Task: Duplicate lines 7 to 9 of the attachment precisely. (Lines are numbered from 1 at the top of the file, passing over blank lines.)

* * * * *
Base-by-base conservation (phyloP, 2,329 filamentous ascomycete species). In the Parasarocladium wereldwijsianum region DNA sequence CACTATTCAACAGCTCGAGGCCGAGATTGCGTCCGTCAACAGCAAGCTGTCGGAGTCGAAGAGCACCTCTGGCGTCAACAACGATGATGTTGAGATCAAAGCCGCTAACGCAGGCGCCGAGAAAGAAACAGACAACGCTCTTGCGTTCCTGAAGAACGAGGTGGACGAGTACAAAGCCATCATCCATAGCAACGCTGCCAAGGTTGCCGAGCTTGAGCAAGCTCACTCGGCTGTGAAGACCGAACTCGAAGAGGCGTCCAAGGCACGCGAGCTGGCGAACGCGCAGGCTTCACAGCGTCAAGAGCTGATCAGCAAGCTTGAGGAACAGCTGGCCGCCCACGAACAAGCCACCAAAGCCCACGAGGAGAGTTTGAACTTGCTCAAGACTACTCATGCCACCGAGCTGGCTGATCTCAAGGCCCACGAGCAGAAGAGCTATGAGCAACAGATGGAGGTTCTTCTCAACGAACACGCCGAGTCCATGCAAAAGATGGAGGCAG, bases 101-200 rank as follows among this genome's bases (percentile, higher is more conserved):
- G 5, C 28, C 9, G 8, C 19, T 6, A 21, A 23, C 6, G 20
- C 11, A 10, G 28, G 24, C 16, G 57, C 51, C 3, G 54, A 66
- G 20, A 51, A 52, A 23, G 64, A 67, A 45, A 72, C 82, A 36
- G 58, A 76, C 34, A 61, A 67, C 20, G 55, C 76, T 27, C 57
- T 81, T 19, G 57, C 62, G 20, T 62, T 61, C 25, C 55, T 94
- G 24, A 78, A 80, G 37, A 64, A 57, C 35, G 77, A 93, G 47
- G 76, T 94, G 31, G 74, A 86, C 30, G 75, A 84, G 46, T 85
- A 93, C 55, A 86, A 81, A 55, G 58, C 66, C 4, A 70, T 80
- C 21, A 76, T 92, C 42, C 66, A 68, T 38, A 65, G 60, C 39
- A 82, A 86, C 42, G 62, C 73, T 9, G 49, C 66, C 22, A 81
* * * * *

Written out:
- G 24, A 78, A 80, G 37, A 64, A 57, C 35, G 77, A 93, G 47
- G 76, T 94, G 31, G 74, A 86, C 30, G 75, A 84, G 46, T 85
- A 93, C 55, A 86, A 81, A 55, G 58, C 66, C 4, A 70, T 80